Think of a cascading style sheet as a master control file whose job is to tell a Web browser how to draw the Web page it's been asked to open. Without such a beast, the browser—as programmed by the people who designed the software—may try to make certain decisions on its own with regard to how that page is ultimately displayed, and the results may not be pretty. The fonts may be different, the colors may look strange, and spacing and indentation can appear wild, depending on how the Web page was designed.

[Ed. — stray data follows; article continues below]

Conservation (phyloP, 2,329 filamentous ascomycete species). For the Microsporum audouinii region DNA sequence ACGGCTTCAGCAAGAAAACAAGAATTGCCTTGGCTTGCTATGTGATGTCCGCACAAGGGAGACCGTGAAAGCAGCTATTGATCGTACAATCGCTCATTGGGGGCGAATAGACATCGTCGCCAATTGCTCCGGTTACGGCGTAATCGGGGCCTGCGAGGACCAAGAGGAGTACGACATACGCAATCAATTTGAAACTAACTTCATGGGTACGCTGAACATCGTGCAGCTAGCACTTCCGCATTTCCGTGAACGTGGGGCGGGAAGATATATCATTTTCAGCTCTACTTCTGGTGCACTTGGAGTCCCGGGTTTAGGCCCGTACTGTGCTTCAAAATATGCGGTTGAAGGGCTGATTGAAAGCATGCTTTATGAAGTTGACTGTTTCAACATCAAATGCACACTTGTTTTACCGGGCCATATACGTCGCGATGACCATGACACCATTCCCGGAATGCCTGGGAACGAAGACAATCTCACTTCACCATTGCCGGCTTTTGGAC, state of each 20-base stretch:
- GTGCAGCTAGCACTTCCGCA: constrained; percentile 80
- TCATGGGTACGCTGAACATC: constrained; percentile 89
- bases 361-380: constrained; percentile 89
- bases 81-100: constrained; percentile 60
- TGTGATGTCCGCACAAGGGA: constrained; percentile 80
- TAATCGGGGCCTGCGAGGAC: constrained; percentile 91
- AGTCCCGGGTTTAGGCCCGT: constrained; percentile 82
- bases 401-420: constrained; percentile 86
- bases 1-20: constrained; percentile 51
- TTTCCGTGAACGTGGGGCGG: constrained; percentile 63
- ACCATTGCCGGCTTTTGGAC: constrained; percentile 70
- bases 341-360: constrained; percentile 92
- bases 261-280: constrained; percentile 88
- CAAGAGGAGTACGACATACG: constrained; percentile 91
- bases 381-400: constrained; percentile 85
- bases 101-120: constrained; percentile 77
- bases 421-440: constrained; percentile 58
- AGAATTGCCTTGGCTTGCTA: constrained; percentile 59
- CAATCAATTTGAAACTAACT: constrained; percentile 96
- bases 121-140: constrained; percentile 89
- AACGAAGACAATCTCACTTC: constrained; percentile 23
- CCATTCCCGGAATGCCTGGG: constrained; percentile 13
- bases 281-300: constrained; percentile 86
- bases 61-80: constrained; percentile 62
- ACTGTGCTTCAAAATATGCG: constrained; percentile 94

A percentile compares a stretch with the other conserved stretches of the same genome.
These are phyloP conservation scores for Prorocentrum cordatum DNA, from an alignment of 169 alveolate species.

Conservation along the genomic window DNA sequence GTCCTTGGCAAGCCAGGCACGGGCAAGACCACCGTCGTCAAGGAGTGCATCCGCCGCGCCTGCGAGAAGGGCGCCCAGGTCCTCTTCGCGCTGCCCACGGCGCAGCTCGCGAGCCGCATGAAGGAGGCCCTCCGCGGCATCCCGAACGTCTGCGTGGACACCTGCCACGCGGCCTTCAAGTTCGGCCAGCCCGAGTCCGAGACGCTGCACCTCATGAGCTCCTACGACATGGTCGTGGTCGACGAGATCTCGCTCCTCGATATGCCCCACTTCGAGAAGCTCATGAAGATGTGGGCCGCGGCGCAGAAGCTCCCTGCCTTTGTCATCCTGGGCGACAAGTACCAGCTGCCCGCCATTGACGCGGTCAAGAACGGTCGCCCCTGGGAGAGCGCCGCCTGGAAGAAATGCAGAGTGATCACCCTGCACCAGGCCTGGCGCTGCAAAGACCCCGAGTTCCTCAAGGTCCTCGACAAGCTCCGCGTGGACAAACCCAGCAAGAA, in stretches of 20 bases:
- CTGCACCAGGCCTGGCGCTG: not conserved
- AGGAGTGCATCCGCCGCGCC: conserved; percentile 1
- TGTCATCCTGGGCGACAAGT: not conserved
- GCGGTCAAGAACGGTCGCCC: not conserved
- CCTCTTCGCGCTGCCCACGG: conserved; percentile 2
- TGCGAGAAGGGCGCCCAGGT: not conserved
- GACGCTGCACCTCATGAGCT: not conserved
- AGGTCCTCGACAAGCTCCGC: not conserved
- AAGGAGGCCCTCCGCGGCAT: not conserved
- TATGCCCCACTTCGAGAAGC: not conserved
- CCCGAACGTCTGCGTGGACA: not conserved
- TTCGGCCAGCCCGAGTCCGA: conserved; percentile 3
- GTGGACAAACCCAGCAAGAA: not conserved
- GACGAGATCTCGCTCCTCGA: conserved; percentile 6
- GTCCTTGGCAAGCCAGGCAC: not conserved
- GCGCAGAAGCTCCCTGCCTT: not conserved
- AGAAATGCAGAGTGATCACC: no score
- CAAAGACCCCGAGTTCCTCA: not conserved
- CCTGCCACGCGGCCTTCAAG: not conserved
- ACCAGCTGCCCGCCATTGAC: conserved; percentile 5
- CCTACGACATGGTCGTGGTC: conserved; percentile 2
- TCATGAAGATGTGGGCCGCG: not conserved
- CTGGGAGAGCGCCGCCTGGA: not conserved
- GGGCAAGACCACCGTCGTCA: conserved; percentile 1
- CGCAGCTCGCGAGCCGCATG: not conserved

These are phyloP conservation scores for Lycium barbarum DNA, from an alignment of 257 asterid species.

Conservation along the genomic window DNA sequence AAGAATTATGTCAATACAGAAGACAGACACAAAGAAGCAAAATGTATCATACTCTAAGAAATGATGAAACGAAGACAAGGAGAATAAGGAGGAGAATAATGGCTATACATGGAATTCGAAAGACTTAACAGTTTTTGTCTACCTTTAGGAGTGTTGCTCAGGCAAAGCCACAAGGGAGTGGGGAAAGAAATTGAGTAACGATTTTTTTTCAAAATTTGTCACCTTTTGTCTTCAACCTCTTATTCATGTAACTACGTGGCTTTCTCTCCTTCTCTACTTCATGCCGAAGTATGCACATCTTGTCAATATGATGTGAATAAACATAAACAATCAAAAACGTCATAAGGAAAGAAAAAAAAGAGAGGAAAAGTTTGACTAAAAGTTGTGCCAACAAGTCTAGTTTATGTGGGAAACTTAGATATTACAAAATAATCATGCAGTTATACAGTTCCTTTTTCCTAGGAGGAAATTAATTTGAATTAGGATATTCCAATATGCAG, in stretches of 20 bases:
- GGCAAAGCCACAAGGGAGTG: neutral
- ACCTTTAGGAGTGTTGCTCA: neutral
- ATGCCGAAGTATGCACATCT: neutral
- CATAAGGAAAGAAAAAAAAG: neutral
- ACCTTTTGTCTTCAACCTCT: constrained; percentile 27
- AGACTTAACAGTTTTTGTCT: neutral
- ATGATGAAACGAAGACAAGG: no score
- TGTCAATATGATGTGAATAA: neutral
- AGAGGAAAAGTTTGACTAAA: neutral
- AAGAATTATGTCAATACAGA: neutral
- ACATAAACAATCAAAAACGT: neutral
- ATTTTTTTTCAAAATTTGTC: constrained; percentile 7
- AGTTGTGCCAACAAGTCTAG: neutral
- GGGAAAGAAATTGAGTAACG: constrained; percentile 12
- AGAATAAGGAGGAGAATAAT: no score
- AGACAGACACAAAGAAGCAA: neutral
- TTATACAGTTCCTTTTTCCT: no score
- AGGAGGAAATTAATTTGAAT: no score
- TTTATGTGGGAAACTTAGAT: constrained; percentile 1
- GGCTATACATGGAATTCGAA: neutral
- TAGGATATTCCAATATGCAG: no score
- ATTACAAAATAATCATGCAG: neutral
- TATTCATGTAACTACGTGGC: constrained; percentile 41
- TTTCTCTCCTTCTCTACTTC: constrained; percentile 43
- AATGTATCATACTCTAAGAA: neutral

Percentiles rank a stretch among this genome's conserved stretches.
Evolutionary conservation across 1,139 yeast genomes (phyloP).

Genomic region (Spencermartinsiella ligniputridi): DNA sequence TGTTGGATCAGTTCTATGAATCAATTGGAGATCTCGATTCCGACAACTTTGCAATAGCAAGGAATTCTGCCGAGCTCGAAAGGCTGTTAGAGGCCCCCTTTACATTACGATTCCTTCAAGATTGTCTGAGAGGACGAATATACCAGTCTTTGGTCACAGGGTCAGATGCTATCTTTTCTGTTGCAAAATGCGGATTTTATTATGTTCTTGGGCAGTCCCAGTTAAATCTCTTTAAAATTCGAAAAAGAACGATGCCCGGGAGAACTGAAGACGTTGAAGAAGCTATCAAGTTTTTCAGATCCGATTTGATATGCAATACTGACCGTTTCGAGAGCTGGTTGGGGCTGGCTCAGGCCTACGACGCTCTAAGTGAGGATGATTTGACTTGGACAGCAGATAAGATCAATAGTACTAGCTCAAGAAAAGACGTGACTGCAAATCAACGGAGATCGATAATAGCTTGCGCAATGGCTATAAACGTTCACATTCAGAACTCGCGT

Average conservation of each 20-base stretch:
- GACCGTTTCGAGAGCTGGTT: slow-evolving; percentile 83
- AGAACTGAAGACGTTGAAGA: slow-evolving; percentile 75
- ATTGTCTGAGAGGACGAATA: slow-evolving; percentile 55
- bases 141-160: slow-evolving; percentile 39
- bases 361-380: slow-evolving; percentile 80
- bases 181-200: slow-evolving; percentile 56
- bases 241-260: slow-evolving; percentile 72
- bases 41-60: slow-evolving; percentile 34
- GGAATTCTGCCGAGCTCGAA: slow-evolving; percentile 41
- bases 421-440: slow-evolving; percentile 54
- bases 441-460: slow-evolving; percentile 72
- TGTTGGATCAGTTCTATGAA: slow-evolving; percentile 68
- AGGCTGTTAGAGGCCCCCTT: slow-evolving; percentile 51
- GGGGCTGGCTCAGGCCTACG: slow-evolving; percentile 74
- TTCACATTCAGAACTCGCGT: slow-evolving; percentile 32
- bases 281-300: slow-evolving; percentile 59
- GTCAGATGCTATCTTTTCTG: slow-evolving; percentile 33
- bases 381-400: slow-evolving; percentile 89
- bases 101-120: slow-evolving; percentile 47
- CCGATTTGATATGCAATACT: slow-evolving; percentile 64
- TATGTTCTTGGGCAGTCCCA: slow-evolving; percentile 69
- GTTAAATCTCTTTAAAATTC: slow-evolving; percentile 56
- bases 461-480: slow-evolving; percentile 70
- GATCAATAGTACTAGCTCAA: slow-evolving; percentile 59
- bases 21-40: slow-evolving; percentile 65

But the issue of style goes farther than that. Consistency of appearance is really important with a site. Without such consistency:
It often takes you unnecessarily long to design your site.
You run the risk ...